Like the Fatima visionaries, we should meditate on hell

What are we to make of the vision of hell which was seen by the Fatima children on July 13, 1917?

The vision was revealed in Sister Lucia’s Third Memoir – which was written in the summer of 1941 – when she stated that she was going to reveal the first two parts of the Fatima secret, and that the first part of this secret was the vision of hell.

This is how she describes it:

“Our Lady showed us a great sea of fire which seemed to be under the earth. Plunged in this fire were demons and souls in human form, like transparent burning embers, all blackened or burnished bronze, floating about in the conflagration, now raised into the air by the flames that issued from within themselves together with great clouds of smoke, now falling back on every side like sparks in a huge fire, without weight or equilibrium, and amid shrieks and groans of pain and despair, which horrified us and made us tremble with fear. The demons could be distinguished by their terrifying and repellent likeness to frightful and unknown animals, all black and transparent.”

After this horrifying vision, Sister Lucia went on to say:

“This vision lasted but an instant. How can we ever be grateful enough to our kind heavenly Mother, who had already prepared us by promising, in the first Apparition, to take us to heaven. Otherwise, I think we would have died of fear and terror.”

Clearly, this vision was very brief, but very powerful and indeed terrifying. Sr Lucia then says:

“We then looked up at Our Lady, who said to us so kindly and so sadly: ‘You have seen hell where the souls of poor sinners go. To save them, God wishes to establish in the world devotion to my Immaculate Heart. If what I say to you is done, many souls will be saved and there will be peace.’ ”

Our Lady then went on to outline what needed to be done if souls would indeed be saved and peace given to the world – that is the second part of the secret.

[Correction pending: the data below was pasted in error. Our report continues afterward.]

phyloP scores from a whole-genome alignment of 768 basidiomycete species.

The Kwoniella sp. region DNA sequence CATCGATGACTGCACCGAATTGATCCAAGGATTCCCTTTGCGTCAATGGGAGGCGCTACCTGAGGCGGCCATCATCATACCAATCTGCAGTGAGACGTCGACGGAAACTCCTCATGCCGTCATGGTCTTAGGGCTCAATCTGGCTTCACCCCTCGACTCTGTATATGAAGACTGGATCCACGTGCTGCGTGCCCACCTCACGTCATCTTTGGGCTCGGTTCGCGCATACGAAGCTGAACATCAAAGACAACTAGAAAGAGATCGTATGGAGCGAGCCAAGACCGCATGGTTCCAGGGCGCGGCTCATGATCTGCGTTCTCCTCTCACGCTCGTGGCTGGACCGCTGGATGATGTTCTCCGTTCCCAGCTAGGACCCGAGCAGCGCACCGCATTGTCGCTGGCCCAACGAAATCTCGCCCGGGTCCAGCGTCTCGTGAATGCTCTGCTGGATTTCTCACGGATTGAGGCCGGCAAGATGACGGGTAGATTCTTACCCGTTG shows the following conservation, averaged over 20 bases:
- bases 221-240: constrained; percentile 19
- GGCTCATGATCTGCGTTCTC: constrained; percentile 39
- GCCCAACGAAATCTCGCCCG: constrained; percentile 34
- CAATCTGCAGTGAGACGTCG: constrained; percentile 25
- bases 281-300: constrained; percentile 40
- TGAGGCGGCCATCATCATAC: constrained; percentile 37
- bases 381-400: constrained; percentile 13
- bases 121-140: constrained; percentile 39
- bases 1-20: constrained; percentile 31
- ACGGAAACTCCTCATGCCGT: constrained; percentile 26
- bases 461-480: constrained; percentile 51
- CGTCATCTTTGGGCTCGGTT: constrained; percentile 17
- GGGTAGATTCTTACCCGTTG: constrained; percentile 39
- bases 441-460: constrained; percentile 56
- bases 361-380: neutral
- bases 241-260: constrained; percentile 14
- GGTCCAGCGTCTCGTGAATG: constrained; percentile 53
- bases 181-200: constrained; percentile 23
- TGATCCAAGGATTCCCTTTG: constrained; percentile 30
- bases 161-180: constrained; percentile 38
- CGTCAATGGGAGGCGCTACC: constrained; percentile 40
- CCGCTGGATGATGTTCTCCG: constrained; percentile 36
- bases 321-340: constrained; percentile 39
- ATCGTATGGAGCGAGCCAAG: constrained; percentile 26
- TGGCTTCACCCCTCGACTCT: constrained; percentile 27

The first point to make about this vision is that it strongly affirms the existence of hell, a fact which has been downplayed by some Catholics in recent years; the vision seen by the children, though, and the whole of Catholic tradition are opposed to that type of thinking. And in addition, Jesus mentions hell a number of times in the New Testament, and in quite graphic terms.

For example, in St Mark’s Gospel, after describing various sins that would make a person worthy of going to hell, such as corrupting little children, or using parts of the body for sinful purposes, he says: “And if your eye causes you to sin, pluck it out; it is better for you to enter the kingdom of God with one eye than with two eyes to be thrown into hell, where their worm does not die, and the fire is not quenched.” (Mark 9:42-48)

In St Matthew’s Gospel, in the parable of the sower, Jesus uses the weeds and the wheat of the parable as symbolic of the lost and the saved, saying: “Gather the weeds first and bind them in bundles to be burned, but gather the wheat into my barn” (Matthew 13:30).

There is a reference to the traditional concept of hell here in the fact that the weeds are burned.

Later on, Jesus explained the meaning of this parable to his disciples, saying:

“Just as the weeds are gathered and burned with fire, so will it be at the close of the age. The Son of man will send his angels, and they will gather out of his kingdom all causes of sin and all evildoers, and throw them into the furnace of fire; there men will weep and gnash their teeth.” (Matt 13:40-42)

So from these and other scriptural passages we get a general picture of hell as a place of eternal punishment, a punishment involving fire, a never-ending fire, and also as a place of remorse and despair.